Will we be back? Most likely.  We all agreed that the proteins and salads were real stand outs and the meal was akin to a glammed up Sunday roast.  I was also a fan of the interesting bio-dynamic wines on offer.  And plus, you can't help but admire the heart behind the project. Here's hoping with a few tweaks this place takes off, it certainly deserves to.

Good to know:

Stone & Wood Pacific Ale, NSW 570ml $12
'13 Clos Clare, 'Watervale' Riesling $11.50
'13 Te Whare Ra 'Toru' $11.50
'12 Two Men Malbec Rose $9.50
Grilled flat bread, za'atar, Nagambie olive oil $3
Feast pickles- turnip, carrot, cauliflower, fennel, cucumber $6
Smoked eggplant, lemon, pomegranate $7
Cuttlefish, octopus, chili, parsley, lemon, oregano $8
Roasted parsnip, pomegranate molasses, freekeh, mint $15
Fried cauliflower, blackened onions, hung yoghurt, sour cherries $15
Milawa chicken, preserved lemon, bulgar, currants $17 per serve
12 hour slow cooked lamb joint, harissa $17 per serve
Plum crumble, pistachio cake and marscapone $8.50
Chestnut cake, hung yoghurt and smashed berries $8.50

Feast of Merit
117 Swan Street
Telephone: (03) 9428 8480
Monday 7:30am to 3:00pm
Tuesday to Thursday 7:30am to 11:00pm
Friday 7:30am to 1:00am
Saturday 8:00am to 1:00am
Sunday 8:00am to 11:00pm

Images: T B Southam

Feast of Merit on Urbanspoon

8 April 2014

If you're looking for a late night establishment then Le Bon Ton might just be it.  Nestled in the back streets of Collingwood, this American South bar, smokehouse, absinthe den and and oyster salon is comprised of mysterious spaces filled with low lit corners and comfy armchairs in which to park yourself for the night.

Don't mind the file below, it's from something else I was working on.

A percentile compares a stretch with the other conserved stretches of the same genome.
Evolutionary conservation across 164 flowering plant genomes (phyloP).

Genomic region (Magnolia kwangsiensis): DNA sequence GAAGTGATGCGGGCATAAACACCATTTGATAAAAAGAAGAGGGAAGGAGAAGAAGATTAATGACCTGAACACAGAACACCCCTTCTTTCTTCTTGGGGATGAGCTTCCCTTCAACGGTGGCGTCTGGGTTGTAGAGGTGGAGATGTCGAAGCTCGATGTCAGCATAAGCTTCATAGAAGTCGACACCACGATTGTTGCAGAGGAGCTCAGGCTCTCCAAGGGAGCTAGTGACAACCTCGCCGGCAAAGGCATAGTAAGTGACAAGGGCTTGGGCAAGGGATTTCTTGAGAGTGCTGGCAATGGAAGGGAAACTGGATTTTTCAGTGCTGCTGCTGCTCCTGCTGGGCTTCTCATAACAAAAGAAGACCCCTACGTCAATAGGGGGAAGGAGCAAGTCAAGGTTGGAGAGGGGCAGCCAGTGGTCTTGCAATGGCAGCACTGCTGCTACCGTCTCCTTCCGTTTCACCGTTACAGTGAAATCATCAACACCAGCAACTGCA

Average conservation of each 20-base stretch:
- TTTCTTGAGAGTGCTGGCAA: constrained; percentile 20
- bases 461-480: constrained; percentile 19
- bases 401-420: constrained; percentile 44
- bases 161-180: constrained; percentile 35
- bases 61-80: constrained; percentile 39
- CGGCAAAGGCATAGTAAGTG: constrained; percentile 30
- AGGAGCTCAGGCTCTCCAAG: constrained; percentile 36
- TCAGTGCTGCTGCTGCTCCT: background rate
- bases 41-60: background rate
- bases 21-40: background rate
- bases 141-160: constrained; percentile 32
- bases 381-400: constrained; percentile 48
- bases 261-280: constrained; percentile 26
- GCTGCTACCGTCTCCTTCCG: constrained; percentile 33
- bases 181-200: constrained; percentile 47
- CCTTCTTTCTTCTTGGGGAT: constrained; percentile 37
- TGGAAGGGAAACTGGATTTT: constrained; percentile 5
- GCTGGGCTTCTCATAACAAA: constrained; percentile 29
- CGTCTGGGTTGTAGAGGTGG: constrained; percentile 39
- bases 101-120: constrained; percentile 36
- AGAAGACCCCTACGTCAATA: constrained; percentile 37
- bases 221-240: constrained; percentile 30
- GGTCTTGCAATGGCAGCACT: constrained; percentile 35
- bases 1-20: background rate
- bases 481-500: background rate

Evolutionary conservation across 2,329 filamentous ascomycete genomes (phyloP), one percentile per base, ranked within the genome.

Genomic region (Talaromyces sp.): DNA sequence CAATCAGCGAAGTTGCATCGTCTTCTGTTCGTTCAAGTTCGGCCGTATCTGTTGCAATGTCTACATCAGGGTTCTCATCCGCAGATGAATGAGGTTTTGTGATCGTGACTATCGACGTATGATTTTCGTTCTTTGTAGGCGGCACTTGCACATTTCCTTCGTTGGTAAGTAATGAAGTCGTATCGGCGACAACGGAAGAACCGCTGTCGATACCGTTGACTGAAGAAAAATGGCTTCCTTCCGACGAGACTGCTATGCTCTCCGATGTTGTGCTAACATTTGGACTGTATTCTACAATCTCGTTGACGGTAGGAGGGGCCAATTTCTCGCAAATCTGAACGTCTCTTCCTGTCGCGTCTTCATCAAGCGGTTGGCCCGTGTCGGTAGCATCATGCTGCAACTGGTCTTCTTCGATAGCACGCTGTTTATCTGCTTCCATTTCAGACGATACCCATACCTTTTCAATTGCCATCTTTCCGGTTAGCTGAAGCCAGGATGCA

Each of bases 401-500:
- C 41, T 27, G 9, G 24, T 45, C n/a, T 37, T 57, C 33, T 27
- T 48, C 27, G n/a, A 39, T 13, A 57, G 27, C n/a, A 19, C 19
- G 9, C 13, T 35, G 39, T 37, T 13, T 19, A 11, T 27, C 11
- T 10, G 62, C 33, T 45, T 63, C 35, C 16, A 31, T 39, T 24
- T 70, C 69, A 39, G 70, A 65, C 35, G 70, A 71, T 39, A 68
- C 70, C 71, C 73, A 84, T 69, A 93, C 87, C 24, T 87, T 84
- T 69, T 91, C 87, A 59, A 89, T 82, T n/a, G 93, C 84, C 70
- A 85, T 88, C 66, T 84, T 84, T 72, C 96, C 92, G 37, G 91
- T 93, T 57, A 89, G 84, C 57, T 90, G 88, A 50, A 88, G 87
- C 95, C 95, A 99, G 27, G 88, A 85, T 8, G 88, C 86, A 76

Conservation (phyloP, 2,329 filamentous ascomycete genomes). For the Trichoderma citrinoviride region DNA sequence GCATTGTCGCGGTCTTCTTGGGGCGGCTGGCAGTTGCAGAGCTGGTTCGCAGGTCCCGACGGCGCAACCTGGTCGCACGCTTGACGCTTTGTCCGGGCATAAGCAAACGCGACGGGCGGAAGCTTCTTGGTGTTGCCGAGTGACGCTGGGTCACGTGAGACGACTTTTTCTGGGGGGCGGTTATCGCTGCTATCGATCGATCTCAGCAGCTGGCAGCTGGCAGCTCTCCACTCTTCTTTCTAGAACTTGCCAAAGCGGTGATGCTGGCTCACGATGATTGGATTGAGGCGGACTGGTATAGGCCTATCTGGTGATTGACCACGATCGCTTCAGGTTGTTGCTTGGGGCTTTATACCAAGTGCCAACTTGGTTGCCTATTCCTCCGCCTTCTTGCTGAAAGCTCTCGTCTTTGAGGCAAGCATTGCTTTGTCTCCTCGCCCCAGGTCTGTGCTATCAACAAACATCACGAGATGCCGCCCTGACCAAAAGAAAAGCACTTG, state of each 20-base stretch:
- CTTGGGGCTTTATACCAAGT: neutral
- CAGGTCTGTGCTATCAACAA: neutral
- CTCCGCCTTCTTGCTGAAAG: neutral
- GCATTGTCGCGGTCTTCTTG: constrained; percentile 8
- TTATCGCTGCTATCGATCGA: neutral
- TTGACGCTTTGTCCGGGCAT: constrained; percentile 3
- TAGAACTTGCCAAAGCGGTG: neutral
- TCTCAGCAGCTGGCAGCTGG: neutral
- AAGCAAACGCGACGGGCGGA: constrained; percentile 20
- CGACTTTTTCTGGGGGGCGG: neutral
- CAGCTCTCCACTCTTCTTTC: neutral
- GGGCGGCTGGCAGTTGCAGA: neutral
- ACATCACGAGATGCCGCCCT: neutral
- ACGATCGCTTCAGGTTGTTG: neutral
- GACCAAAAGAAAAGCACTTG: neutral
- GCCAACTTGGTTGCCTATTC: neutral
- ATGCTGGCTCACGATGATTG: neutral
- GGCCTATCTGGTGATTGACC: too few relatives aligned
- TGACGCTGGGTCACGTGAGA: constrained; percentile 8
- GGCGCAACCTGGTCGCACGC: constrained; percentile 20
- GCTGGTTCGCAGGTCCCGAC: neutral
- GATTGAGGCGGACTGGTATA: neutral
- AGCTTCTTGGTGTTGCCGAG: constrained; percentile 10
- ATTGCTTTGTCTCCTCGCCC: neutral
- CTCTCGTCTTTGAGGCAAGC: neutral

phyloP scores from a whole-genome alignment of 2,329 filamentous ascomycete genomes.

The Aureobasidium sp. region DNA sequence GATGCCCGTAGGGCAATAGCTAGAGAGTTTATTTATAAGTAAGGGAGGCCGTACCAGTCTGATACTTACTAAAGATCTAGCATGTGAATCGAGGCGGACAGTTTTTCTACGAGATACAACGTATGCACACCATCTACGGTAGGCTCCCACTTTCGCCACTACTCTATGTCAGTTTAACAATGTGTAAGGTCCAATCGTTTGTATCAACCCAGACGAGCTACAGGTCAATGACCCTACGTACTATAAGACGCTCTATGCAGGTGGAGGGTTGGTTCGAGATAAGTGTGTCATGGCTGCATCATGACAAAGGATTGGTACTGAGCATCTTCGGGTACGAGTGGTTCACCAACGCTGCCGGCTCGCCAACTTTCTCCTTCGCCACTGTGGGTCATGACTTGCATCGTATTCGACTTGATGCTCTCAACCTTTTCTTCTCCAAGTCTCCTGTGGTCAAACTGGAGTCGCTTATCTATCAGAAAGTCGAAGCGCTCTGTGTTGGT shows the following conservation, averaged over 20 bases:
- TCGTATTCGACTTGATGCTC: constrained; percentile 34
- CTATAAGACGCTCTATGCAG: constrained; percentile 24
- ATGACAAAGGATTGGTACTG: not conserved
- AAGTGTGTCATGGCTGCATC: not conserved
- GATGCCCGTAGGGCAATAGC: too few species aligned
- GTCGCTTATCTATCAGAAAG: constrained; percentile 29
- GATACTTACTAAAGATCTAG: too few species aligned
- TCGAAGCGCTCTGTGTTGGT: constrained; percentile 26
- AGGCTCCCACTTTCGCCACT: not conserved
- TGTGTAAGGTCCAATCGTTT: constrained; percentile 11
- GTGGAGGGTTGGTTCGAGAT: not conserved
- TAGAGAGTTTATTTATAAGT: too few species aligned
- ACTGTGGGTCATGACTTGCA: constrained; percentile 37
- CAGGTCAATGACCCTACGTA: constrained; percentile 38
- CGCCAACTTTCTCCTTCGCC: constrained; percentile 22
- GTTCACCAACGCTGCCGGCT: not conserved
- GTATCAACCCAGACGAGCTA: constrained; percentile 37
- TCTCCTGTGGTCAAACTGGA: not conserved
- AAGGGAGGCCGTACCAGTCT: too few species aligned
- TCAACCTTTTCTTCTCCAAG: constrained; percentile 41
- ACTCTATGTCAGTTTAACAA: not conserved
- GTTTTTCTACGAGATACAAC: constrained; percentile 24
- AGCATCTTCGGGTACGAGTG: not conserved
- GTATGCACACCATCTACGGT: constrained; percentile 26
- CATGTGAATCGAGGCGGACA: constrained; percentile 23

We found ourselves needing dinner close to midnight so what better opportunity to sample the dude food-esque menu that I'd had my eye on for a while.  Friday night and Le Bon Ton already had a following.  We settled into the dining area and ordered a pitcher of Ruby Tuesday Amber Ale as the kitchen were having a break between 11:00pm and midnight before resuming with the late night menu. Le Bon Ton's drinks menu is comprehensive and interesting- a dazzling array of enticing cocktails, beer, wine and all manner of spirits are on offer.

Service was friendly but a bit muddled with staff telling us to order from the bar as table service had ceased but then deciding to take our order.  In any case we got our order in, settling on a dozen chicken wings, the Texas chili cheese fries and the beef brisket sandwich.

The Texas chili cheese fries arrived covered in a Texas beef and pinto bean chili, melted cheddar cheese and spring onions.  The fries were good but I found the chili lacked flavour and could have been spicier.  TBS and I both commented on the portion size which for $14 was a bit disappointing.

The Le Bon Ton chicken wings had been pit smoked over cherry wood for a couple of hours. I am chicken wing obsessed and unfortunately these didn't do it for me.  They were cold and lacked any flavour other than smokiness.  TBS commented that they tasted like the whole smoked chickens you get in the deli section of the supermarket.

TBS had been angling for us to order two sandwiches but I insisted that they were bound to be enormous.  How wrong I was.  Pitt smoked beef brisket end with BBQ sauce and coleslaw in a brioche bun and a serve of house made pickles for $16 was finito in about 5 bites.  The meat was incredibly tender and juicy, the tangy coleslaw a great accompaniment and the brioche bun, sweet and soft.  There just wasn't enough of it.

The number of establishments with menus revolving around the deep American South are growing rapidly, unfortunately Le Bon Ton was not a place which satisfied my increasing love for food from this region, I also thought it was a bit of a rip off.  But whilst the eating may not be so good, the drinking is perfectly satisfactory.  Whatever your poison, Le Bon Ton most likely has it.  P.S If absinthe fountains are your thing then Le Bon Ton is where it's at.

Good to know:

40 ounce pitcher of Ruby Tuesday Amber Ale $23
Le Bon Ton Chicken Wings $20 (full dozen) $12 (half dozen)
Texas Chili Cheese Fries $14
Pitt smoked beef brisket end sandwich $16

Le Bon Ton
51 Gipps Street
Tuesday to Thursday 5:00pm to 1:00am
Friday 5:00am to 6:00am
Saturday 12:00pm to 6:00am
Sunday 12:00pm to midnight

Images: T B Southam

Le Bon Ton on Urbanspoon